So who are these natty Brits who deserve a career retrospective before they’re even dead?
The artists Gilbert Proesch and George Passmore met at a London art school in the 1960s and have lived and worked together ever since in the East End, considering themselves as a single “artist” rather than two individuals, “living sculptures” instead of human beings.
Beginning with the proletarian slogan, “Art for All,” they have gone on to create massive photomontages in color and black-and-white. Their themes cover raw human emotion, religion, sexuality, AIDS-related loss, terrorism, life and death.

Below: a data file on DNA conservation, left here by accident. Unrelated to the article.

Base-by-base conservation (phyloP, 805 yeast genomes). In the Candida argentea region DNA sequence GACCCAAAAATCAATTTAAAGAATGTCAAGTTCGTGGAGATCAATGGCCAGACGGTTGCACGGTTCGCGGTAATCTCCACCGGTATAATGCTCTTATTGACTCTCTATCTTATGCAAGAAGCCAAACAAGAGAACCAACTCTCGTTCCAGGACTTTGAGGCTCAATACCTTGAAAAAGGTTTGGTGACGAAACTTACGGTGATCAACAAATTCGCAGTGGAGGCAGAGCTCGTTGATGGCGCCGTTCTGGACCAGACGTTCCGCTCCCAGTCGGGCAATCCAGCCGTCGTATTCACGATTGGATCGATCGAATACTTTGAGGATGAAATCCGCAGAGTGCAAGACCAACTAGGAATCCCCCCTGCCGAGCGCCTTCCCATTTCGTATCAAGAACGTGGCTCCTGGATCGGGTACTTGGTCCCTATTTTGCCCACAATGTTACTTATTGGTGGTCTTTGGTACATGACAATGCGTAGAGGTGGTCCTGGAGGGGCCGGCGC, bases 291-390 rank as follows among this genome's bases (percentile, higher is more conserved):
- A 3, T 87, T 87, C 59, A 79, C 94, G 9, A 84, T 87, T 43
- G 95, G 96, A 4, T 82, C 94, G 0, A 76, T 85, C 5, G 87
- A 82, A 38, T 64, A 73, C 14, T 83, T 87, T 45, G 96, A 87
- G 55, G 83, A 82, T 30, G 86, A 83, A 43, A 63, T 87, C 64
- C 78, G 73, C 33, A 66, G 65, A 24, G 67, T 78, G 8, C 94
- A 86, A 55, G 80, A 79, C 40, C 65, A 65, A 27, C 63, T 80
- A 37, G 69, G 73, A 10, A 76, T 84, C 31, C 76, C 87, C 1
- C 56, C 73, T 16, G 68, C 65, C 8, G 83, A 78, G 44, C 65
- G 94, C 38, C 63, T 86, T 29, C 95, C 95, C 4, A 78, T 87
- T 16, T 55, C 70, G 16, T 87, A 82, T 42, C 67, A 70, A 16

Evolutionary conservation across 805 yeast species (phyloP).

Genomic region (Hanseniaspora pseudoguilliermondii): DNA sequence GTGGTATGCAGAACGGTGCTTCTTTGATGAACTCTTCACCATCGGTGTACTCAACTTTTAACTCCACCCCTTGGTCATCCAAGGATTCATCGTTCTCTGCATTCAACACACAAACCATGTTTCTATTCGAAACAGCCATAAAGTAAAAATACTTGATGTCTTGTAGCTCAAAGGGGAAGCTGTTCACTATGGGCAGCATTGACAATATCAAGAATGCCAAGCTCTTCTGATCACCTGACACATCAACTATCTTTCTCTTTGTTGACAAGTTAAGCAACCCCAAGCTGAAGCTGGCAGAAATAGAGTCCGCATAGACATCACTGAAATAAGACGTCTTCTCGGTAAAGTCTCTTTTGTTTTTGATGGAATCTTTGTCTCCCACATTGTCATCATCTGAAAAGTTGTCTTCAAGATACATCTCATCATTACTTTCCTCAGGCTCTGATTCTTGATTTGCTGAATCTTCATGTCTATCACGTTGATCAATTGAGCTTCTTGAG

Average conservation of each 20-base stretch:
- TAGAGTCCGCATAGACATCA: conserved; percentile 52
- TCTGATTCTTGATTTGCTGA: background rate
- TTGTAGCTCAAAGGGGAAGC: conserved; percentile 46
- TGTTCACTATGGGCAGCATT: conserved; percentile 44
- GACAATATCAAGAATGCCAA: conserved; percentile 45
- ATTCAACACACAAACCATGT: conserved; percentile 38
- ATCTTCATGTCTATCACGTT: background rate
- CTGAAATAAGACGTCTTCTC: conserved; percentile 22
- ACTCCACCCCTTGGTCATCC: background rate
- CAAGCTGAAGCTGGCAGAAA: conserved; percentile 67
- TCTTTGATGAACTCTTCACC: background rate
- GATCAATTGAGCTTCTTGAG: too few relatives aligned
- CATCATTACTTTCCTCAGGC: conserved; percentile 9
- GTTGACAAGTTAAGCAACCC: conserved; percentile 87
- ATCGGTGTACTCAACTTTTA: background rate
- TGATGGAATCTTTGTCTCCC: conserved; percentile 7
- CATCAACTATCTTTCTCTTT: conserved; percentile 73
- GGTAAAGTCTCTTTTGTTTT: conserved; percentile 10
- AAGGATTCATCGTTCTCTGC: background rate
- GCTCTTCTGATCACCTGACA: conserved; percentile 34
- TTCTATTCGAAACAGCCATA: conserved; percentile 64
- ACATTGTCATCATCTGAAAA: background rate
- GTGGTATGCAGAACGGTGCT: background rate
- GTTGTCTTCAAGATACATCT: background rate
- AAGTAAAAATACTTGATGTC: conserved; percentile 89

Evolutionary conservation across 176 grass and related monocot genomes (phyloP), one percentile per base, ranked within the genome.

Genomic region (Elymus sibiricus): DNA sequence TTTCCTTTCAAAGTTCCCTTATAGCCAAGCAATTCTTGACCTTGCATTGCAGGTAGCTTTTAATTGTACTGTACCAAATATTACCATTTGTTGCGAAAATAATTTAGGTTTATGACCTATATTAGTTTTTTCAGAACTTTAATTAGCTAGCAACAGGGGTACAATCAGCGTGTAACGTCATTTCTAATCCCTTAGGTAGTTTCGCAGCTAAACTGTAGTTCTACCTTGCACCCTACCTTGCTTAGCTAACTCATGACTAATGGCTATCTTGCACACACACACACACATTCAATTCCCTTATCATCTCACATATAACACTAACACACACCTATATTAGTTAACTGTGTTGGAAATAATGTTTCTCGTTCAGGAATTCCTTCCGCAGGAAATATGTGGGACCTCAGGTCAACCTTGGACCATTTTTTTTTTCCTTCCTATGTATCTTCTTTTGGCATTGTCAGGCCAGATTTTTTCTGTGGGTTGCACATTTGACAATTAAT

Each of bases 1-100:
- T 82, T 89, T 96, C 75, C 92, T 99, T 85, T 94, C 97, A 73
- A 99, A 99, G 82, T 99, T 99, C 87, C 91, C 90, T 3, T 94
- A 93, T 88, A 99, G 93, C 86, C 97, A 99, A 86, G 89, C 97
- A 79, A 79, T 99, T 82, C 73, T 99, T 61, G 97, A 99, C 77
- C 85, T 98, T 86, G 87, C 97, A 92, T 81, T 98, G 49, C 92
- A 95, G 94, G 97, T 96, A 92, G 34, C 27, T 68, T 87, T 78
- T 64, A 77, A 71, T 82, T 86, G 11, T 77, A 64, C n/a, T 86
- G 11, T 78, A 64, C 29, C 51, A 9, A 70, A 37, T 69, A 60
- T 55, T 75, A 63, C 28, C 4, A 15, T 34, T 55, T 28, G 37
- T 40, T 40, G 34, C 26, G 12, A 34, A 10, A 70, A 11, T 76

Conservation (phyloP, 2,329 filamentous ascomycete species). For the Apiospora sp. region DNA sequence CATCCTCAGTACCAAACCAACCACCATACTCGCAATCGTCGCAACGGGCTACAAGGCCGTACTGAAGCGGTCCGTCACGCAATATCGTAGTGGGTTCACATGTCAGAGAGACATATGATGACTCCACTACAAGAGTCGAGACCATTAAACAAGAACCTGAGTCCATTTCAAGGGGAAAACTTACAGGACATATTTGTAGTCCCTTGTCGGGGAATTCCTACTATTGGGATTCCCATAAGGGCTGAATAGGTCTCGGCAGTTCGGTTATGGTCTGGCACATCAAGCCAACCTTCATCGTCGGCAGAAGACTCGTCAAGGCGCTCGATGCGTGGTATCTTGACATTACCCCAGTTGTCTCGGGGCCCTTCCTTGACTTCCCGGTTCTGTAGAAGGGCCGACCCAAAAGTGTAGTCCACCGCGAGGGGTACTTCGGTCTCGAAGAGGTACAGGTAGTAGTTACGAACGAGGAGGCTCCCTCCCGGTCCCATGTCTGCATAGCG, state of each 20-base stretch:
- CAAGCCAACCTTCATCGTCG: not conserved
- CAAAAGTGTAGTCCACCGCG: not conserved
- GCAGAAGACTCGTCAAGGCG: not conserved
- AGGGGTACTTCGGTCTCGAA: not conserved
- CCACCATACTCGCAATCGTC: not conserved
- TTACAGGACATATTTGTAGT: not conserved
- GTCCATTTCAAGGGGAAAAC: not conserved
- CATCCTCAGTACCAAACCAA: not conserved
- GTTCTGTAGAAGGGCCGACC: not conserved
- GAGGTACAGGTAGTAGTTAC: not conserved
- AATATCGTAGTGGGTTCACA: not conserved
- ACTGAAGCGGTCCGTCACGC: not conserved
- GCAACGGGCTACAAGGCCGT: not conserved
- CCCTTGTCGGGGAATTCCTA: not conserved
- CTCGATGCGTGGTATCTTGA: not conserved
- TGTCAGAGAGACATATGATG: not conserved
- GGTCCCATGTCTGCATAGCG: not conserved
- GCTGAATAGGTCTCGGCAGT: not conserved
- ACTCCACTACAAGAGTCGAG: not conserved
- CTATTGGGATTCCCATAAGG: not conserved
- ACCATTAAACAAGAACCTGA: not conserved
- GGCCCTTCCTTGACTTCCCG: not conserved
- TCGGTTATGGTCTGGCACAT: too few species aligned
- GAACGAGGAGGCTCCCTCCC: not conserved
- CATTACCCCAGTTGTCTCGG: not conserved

Virtually all of the images they use are obtained within walking distance of their London home.
As a result, they did not make any new art while they were here in Brooklyn — “We never make art in another city,” Proesch said — but quickly expressed affinity for the borough.
“When we first came in 1971, we asked cab drivers to take us to Brooklyn, and they said” — and here, Proesch affected an American accent — “‘Why would you want to go there?’” he reminisced. “But we love it, it’s like where we live in East London.”